June is a month when I often observe wild parenting during my walks. On the first day of June last year I was halfway down Pit Mound Trail when a doe ran off. Something in the way she moved made me believe she had a fawn nearby. I walked off-trail to look for it in the underbrush, but I couldn’t find it.
I turned around to retrace my steps, my feet crunching in the dead leaves on the forest floor. When I returned to the trail, I was surprised to see a wobbly-legged fawn directly behind me.
“I’m not your mother,” I said quietly to it over and over even as it came close to me and sniffed both my legs.
I tried to resume my walk alone, but the fawn followed at my heels. Apparently, a fawn doesn’t imprint as easily on its mother as animals do that spend most of their time with their mothers, according to Leonard Lee Rue III in his book The Deer of North America. And while a doe will return to nurse her fawn, she mostly stays away from it to keep predators from scenting her and finding her offspring.
A fawn will sometimes try to nurse any doe if it is hungry, and if it tries to nurse a doe that is not its mother, the doe will sniff the fawn carefully and will either walk away or hit the fawn with her head or forefoot.
Rue recounts watching a doe give birth and after she ate the afterbirth, she licked the fawn dry and then nursed it. Since that doe was living on a deer preserve, she was comparatively tame and allowed Rue to take photos. But the fawn tottered to its feet and went over to him. Rue asserted that the fawn had approached him because he was moving.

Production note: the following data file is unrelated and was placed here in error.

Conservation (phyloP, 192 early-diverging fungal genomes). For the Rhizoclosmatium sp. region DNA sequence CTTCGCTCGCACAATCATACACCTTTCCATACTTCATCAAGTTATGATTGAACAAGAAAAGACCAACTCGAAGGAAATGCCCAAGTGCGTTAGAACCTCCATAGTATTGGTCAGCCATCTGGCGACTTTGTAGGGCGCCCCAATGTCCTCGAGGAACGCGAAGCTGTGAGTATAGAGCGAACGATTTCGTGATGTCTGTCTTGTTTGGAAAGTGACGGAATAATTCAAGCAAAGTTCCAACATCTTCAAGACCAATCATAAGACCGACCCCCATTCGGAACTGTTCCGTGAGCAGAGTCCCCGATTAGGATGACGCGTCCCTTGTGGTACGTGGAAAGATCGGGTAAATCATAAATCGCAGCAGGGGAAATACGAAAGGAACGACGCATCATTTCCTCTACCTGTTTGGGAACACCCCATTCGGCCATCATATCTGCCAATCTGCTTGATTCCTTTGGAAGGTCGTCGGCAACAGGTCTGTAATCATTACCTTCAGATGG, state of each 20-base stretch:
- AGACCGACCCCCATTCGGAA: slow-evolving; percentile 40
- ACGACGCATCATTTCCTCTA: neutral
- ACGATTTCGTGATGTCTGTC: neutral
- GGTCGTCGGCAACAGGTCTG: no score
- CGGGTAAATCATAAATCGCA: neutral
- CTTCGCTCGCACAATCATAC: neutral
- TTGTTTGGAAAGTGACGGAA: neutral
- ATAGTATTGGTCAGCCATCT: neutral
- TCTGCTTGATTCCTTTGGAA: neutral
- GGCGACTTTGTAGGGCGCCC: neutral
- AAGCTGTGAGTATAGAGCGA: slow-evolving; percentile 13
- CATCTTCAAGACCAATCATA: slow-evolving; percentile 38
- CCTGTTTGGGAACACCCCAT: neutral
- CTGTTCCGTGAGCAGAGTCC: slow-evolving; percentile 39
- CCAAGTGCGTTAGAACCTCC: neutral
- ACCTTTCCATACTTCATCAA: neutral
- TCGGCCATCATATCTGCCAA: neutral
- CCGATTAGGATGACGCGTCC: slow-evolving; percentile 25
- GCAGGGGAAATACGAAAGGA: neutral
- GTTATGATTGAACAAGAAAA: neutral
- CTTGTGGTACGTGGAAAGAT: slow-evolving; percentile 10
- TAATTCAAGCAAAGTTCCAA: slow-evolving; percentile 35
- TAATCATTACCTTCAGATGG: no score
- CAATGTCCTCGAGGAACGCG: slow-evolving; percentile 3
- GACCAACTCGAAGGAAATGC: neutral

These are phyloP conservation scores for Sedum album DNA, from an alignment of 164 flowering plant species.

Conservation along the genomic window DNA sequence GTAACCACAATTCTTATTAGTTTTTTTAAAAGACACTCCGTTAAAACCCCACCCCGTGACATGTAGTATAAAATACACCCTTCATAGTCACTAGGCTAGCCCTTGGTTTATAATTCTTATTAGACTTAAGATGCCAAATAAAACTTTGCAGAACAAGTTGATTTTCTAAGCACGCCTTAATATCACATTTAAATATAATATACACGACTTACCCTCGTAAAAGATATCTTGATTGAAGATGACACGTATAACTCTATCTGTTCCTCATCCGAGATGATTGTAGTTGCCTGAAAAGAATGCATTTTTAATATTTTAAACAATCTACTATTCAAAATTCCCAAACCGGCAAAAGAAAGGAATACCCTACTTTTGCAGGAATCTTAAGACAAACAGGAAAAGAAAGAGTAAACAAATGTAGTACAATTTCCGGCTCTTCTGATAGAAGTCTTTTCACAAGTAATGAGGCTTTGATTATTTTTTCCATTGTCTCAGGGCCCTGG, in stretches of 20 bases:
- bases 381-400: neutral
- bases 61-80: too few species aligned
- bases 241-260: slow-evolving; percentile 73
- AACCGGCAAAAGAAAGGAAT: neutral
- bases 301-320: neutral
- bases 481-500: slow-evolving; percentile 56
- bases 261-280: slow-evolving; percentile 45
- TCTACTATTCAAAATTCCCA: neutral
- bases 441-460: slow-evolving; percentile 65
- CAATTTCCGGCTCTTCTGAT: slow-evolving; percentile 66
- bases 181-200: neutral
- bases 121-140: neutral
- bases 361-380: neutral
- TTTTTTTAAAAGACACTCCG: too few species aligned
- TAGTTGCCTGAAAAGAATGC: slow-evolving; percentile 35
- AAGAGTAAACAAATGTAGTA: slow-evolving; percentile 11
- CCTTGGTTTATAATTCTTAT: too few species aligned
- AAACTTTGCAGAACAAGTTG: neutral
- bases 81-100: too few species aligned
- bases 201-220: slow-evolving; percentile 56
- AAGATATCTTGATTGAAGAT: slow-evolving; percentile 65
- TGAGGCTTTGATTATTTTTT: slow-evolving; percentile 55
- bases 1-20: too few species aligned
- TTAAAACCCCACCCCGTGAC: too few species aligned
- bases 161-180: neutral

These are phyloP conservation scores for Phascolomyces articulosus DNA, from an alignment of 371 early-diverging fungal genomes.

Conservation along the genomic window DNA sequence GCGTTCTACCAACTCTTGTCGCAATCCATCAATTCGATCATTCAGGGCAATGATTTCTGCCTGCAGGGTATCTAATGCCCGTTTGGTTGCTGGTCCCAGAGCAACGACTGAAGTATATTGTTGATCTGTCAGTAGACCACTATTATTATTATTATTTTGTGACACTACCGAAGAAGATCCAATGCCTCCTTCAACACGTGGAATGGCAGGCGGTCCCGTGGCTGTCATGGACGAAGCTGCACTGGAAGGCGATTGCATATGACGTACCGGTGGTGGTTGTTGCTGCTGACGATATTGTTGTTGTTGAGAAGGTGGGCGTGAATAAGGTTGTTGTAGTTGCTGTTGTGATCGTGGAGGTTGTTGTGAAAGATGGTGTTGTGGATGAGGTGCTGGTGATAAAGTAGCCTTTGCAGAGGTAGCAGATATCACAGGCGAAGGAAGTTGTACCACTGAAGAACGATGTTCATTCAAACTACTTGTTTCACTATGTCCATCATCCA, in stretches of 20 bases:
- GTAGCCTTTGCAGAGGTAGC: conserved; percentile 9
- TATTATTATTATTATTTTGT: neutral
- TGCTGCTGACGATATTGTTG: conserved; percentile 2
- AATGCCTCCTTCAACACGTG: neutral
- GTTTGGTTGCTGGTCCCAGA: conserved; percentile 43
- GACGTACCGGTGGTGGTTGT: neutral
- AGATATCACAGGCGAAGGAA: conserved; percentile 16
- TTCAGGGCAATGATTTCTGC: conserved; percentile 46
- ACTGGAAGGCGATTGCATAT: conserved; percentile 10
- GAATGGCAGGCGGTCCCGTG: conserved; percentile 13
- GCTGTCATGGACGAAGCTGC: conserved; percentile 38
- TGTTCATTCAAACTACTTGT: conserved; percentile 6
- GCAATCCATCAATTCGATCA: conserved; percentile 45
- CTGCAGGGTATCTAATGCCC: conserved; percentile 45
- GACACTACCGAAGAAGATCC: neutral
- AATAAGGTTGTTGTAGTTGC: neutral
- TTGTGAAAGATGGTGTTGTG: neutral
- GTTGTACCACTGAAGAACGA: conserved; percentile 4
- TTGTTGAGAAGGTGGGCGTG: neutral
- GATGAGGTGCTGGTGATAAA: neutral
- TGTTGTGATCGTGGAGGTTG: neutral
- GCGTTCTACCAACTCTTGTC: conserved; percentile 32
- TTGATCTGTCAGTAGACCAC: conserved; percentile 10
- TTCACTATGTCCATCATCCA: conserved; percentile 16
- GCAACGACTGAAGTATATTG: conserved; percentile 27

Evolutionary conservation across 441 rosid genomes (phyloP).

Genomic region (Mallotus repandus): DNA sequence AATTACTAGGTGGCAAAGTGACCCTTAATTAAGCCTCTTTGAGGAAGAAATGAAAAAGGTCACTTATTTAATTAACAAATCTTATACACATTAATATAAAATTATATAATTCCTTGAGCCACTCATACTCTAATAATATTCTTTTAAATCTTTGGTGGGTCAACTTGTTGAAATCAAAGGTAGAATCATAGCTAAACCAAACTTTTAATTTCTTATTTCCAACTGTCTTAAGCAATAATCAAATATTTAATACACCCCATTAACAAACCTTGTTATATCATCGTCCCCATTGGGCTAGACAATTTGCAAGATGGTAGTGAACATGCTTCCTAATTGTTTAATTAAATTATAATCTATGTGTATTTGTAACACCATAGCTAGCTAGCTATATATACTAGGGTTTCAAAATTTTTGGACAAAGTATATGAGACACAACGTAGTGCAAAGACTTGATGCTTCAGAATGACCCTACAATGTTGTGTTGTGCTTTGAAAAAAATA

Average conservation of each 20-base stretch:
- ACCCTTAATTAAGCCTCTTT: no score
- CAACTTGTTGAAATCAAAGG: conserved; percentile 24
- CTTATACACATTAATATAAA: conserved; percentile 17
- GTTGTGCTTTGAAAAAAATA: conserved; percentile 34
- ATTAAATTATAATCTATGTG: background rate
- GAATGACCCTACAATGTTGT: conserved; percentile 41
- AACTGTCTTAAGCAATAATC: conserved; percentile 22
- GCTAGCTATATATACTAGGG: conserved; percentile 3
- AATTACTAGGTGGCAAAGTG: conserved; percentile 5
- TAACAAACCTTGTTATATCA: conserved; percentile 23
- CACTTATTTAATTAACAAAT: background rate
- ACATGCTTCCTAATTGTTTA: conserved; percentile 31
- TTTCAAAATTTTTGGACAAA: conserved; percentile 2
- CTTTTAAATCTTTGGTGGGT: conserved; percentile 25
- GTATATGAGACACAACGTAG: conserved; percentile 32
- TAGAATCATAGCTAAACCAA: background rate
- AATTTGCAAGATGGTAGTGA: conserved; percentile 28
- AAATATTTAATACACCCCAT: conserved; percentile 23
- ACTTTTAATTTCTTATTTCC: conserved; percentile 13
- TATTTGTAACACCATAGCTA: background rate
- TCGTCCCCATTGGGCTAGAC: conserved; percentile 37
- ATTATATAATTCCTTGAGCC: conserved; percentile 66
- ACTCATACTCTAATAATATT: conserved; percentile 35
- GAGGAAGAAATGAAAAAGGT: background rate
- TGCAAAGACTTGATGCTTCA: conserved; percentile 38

It would have been very easy for him to imprint the fawn, he thought, so he moved quickly away and the fawn returned to the resting doe. Furthermore, Rue maintained that the fawn had been attracted to his moving because does move their offspring from their birthplace as soon as they can walk at about 18 minutes of age.
I didn’t know all this at the time, but I did wonder if that explained why the fawn continued to follow me and that it had sniffed around my legs in search of milk.
The fawn and I continued to descend Pit Mound Trail a couple hundred feet to Ten Springs Trail. There I turned right in the direction the doe had run. Still, I couldn’t shake my little shadow.
Then, after a few minutes, the fawn must have decided I wasn’t its mother after all, and it went down the wooded slope below the trail. I watched from above as it sniffed and examined a couple likely places to settle down. Finally, it curled up beneath a shady tree beside a fresh clump of squawroot.
I was hopeful that the doe would find her fawn since it wasn’t far from where she had run when I had disturbed her. Also, I had been careful not to touch the little creature because Rue claimed that about five percent of does will abandon their fawns if they detect human scent on them.
A porcupine mother has a different approach to caring for her offspring. Her porcupette follows her when she goes off to forage in the night and lies down at the base of her parent’s feeding tree to wait for her. During the day, while her mother sleeps high in a tree, the porcupette stays hidden under logs or in the base of a tree nearby. But after six weeks of age, the porcupette travels off and finds different trees to rest in during the day, and the mother travels to find her porcupette every night. Often they forage together.
Here on our mountain, we see porcupettes wandering around on their own during the day. Last June 14, I walked down our hollow road. A porcupette walked into the road in front of me and appeared to be eating gravel. Since porcupines crave salt, especially in spring, I thought that might be what it was after, even though we never put salt on our private road. But our caretakers, their family and ours, drive on salted roads during the winter, and I wondered if salt had been left on our road from our tires.